Cannibal craze: China joins worldwide trend with face-chewing incident
The Shanghai Daily reported that a bus driver known only as “Dong” ran into the middle of the road near a bus station in the Ouhai district of Wenzhou City, blocking the car of a female driver. The woman has been identified only as “Du”.
Dong then apparently attacked Du’s car, climbing onto the hood and banging violently on the windshield. As the terrified Du fled her vehicle, Dong reportedly wrestled her to the ground and in a bloody act of savagery began to eat her face off.
Apparently, Dong had been drinking heavily at lunch.
Witnesses say they tried to subdue the man, but he was so “crazed” that intervention was impossible until the police arrived to apprehend him. Du was sent to a hospital where she will need plastic surgery to repair her nose and lips.
Please pass the anthropophagy…
This is only the latest in a string of strange cannibal occurrences worldwide, including an incident last May, when Rudy Eugene ate a homeless man’s face off in Miami, earning him the title of “The Miami Cannibal”. Eugene growled at police as they approached, refusing to stop chewing on the 65 year old Ronald Poppo’s visage, and was eventually shot dead.
Authorities originally suggested that Eugene was under the influence of ‘bath salts’, a designer drug that is notorious for causing psychotic episodes, hallucinations, and extremely violent behavior. However, blood work discovered only marijuana in Eugene’s system.
The spate of cannibal attacks worldwide is difficult to explain; the only apparent common denominator between the stories has been the bizarre savagery of the crimes committed. Causes range from alcohol and marijuana to jilted lovers and ‘bath salts’.
Other gruesome instances include Alexander Kinyua, a 21-year-old Morgan State University student in Maryland who killed his roommate Kujoe Bonsafo Agyei-Kodie, dismembered him with a knife, and then proceeded to eat parts of his brain and all of his heart. Kinyua’s attack came the same week as Eugene’s.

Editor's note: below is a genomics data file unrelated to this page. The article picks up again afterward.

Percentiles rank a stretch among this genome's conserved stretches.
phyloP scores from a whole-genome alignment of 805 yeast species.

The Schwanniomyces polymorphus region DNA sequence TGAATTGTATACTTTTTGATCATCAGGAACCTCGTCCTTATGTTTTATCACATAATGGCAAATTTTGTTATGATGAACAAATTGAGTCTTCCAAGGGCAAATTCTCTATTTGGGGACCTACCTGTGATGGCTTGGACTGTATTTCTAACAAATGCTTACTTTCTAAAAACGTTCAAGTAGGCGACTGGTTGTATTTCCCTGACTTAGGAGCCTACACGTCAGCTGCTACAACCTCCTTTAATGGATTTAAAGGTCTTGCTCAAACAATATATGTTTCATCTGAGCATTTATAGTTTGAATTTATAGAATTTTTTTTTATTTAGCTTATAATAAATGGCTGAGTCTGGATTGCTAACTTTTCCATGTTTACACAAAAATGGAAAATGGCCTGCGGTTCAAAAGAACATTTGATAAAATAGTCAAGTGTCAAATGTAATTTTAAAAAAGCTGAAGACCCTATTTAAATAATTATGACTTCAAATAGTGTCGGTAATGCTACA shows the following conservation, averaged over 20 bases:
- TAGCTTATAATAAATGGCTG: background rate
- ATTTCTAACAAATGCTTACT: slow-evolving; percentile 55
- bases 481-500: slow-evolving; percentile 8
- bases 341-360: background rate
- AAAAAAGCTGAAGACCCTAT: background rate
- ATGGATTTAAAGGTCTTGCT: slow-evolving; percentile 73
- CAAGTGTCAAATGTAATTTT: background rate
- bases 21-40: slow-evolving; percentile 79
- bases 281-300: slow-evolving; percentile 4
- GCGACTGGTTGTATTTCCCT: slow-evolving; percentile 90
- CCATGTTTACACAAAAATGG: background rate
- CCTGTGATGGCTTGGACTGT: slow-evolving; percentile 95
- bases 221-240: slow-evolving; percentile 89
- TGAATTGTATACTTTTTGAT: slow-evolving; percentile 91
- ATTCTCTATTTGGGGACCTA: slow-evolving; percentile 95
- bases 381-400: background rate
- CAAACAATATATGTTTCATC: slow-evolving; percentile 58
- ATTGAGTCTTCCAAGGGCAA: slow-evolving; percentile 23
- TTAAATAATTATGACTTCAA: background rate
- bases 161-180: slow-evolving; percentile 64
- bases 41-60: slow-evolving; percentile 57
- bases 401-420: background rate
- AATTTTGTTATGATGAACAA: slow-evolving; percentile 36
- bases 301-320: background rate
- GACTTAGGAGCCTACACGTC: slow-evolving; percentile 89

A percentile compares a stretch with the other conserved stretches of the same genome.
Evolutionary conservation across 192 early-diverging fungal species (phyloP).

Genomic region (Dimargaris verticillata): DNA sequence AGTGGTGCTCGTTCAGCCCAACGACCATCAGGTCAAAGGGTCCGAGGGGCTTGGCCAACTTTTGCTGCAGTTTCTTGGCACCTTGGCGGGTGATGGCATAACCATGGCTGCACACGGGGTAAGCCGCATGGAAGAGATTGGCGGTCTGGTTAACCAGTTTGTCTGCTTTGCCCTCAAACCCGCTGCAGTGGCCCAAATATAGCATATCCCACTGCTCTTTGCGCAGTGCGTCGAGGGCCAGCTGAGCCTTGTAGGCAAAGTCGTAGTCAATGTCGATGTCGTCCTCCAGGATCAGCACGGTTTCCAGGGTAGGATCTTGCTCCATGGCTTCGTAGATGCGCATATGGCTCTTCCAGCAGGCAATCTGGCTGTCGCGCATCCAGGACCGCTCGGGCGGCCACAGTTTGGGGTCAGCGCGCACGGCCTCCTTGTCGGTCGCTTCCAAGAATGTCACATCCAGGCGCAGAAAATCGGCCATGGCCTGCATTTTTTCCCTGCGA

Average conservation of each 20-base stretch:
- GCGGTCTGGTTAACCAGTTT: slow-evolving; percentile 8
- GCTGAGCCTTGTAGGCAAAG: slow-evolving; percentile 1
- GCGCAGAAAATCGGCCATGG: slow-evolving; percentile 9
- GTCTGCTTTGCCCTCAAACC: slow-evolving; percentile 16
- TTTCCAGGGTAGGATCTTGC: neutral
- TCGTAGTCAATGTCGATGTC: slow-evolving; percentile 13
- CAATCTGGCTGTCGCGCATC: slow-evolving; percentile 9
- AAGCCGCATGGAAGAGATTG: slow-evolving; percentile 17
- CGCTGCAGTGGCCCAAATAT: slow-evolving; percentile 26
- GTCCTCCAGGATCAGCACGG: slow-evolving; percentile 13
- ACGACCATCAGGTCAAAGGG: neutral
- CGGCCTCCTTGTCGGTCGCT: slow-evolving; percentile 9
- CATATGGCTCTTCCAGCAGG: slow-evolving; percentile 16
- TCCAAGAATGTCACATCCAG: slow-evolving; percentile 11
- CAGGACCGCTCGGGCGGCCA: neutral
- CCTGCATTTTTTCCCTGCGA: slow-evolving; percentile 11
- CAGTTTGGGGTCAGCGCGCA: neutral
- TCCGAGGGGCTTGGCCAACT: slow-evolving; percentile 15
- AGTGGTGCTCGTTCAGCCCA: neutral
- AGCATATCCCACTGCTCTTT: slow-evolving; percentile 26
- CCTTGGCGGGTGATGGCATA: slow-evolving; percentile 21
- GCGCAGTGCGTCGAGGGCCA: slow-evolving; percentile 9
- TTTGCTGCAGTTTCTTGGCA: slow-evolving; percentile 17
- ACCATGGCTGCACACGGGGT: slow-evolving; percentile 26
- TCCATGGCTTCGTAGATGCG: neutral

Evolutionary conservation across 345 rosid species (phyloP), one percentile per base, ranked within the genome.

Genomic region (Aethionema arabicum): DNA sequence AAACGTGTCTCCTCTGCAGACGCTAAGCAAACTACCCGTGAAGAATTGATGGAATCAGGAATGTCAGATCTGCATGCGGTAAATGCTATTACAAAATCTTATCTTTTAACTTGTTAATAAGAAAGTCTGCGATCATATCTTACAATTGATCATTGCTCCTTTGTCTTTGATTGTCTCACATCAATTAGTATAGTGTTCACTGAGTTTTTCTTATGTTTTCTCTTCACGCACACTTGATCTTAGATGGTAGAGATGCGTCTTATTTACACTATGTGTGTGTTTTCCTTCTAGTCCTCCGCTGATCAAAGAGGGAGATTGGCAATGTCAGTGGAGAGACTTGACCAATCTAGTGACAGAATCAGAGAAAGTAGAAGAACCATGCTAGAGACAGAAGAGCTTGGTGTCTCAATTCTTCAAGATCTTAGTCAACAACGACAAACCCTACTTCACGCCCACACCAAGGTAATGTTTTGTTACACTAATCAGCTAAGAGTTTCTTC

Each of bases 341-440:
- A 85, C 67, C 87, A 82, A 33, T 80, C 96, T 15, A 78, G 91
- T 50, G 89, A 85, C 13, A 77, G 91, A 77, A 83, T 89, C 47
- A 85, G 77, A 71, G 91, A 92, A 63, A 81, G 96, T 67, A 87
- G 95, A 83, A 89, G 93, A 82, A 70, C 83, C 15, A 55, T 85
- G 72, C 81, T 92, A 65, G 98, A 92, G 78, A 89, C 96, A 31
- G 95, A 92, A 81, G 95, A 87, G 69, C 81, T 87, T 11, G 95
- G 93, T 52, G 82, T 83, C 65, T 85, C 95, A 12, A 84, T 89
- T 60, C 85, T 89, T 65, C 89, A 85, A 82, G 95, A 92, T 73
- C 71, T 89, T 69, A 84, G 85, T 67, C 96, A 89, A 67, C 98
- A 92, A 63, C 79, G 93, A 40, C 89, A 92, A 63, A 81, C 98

Then there was the Canadian cannibal, Luka Rocco Magnotta, who was apprehended in Berlin after being on the run from Canadian authorities. Magnotta, a porn star, murdered his gay lover Jun Lin, and filmed himself eating parts of the body in a video he entitled “one lunatic, one ice pick”. After ingesting, he chopped up the body and mailed the pieces to various addresses in Canada, setting off an international manhunt.
So what could be causing these grisly attacks? Is copycat fever sweeping the globe after heavy coverage of the Miami incident? Or are these zombie-esque attacks just the latest rage?
Karen Hylen, the primary therapist at Summit Malibu Treatment Center in California, told the Huffington Post in an interview that modern day cannibalism can be addictive.
"People who have engaged in this act report feelings of euphoria or get a 'high' by performing the action to completion," she said. "These individuals have psychopathic tendencies and are generally not psychotic. They know exactly what they are doing."
Hylen says cannibalism starts as a fantasy that once lived out can prove addictive.
“The pleasure center of the brain becomes activated and large amounts of dopamine are released – similar to what happens when someone ingests a drug like cocaine."